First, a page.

I have a new short story available. I’ve submitted it to the Show Off Writing Contest: Spring Edition, so I can’t post it here (at least not until I find out whether I’ve won—if I lose I’ll post it here). In the meantime, you can read it here.
If you enjoyed it, please consider liking it or leaving a comment on the contest page. It might not count for much in the judging, but it doesn’t hurt 8^)
Update: I lost. Not particularly surprising since I’m so new at this. The announcement is here. Now I can post the story here .
Please leave your feedback/critique in a comment.
A New Beginning
It’s spring. A time of rebirth. Of new beginnings.
The sun shines with real warmth. Not the cold, heartless sun of winter, too stingy to give any heat, or to stay in the sky for more than a few hours.
The ground thaws. The first flowers begin to poke up, reaching toward the sun. The trees come back to life, buds appearing on their branches. The songbirds return, filling the air with their chirping. The world begins to transform, the brown and white of winter supplanted by the green leaves and grass and the rainbow colours of the flowers.
People awaken from their hibernation. Children laugh as they splash in puddles, while their parents putter about in their lawns and gardens. Winter boots and coats are packed away. Everyone seems happier and full of energy.
This is my favourite time of year. All too soon the hot summer days will be here, when we’ll wish for cooler weather. But right now we enjoy the growing warmth of the longer days.
I ponder these things as I stare out the window, lost in thought. Suddenly my attention is drawn back to where I am. I hear the most disturbing sound, like someone having trouble breathing.
“That’s the death rattle you hear. He doesn’t have much time left now. But don’t worry, he can’t feel anything at this point.”
I turn to the voice. A nurse had come into the room unnoticed. “Thanks.”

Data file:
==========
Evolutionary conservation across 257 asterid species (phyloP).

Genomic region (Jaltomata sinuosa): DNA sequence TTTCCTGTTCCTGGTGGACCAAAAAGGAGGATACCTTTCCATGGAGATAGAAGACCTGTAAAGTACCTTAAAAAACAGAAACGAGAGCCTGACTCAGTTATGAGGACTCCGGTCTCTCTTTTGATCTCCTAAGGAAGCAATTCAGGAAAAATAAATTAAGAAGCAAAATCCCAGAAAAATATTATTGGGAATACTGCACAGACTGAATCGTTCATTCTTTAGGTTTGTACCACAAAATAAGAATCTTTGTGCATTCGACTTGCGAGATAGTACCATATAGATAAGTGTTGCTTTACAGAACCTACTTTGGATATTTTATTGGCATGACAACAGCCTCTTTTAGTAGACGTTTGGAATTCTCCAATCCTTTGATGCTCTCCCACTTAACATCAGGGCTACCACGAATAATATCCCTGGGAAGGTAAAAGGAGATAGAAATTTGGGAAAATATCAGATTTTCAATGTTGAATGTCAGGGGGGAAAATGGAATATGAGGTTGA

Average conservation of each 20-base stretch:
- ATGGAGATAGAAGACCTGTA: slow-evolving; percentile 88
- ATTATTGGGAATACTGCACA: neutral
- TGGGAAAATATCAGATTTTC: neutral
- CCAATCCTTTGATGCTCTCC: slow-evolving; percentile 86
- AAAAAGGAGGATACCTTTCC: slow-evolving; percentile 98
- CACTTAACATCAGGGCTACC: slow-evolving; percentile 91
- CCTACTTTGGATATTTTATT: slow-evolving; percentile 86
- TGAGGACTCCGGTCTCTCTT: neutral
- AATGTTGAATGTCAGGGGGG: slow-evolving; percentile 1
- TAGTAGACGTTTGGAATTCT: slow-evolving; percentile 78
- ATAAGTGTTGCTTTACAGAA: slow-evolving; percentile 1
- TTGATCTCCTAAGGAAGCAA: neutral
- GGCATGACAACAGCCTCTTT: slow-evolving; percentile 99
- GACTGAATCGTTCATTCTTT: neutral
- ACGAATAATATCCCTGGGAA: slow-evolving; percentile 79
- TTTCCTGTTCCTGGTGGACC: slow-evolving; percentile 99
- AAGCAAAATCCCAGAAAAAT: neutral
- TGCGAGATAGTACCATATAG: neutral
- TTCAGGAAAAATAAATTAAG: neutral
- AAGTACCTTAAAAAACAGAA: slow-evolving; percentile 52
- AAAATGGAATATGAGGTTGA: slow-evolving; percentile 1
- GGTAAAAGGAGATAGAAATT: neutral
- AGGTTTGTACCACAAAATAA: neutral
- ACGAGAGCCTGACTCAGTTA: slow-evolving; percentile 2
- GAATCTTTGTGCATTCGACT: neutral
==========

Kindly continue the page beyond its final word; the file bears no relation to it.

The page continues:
“Are you okay?” she asks.
What can I say? How can I explain my conflicted feelings? I’m not even sure why I’m here. I just shrug my shoulders. She nods understandingly, then goes about her duties and leaves.
It’s quiet, the only sound his ragged breathing, the hiss of the oxygen mask, and the steady beeping of the heart monitor. The room smells of rubbing alcohol and bleach, with hints of various unpleasant bodily odours. The smell of disease and death.
He looks so frail, so small, lying there. So harmless. I can’t reconcile this with my memories of him. How can this be the same man, the one who made my life a living hell?
Suddenly I’m back there! He’s towering over me, screaming at me. My heart pounds. I can’t breath! I can’t move! I’m paralyzed with fear. I lose control of my bladder. I can’t hear what he’s saying through the rushing noise in my ears. I see his face turning red. He hits me! I stagger backward. He keeps coming at me. Time seems to stop. Then everything shifts. It’s like I’m watching a movie, seeing this happen to someone else. I cry for the little boy, unable to help him. Why won’t anyone help him?
The images begin to recede, like I’m being drawn down a long, dark hallway. Then I’m back in the hospital room. I find myself cowering in the corner, clutching at the walls. I realize I’m hyperventilating. I cup my hands over my mouth, forcing myself to take slower, deeper breaths. My heart rate starts to return to normal. I wipe my forehead. I’m drenched in sweat, but I’m shivering. I sit in the corner, feeling the comforting cold of the floor beneath me. I’m still shaking, but finally I feel able to stand again.
I hear a steady high-pitched whine. I realize it’s been going on for… how long? A few seconds? A few minutes? I can’t tell. My sense of time is distorted.
A nurse rushes to the side of the bed. She feels for a pulse. She pulls off the oxygen mask and listens for a breath. She shakes her head. A doctor arrives. He listens with his stethoscope for what seems a long time, but must really only be a few seconds. He looks over at the heart monitor. He checks his watch.
“Time of death 2:38pm.”
He reaches over and turns off the heart monitor. The nurse turns off the flow of oxygen, removes the mask, then makes a note on the chart at the end of the bed. Other people arrive and go about their business. Someone pulls the sheet over his face.
I wander out of the room and down the hallway in a daze. Emotions flood through me. Part of me mourns. Despite everything, I still loved him. He was my father. But part of me rejoices. I’m no longer in danger. The monster is dead.
I wander outside into the warm, sunny spring day. I feel the warmth of the sun on my face. This is my new beginning.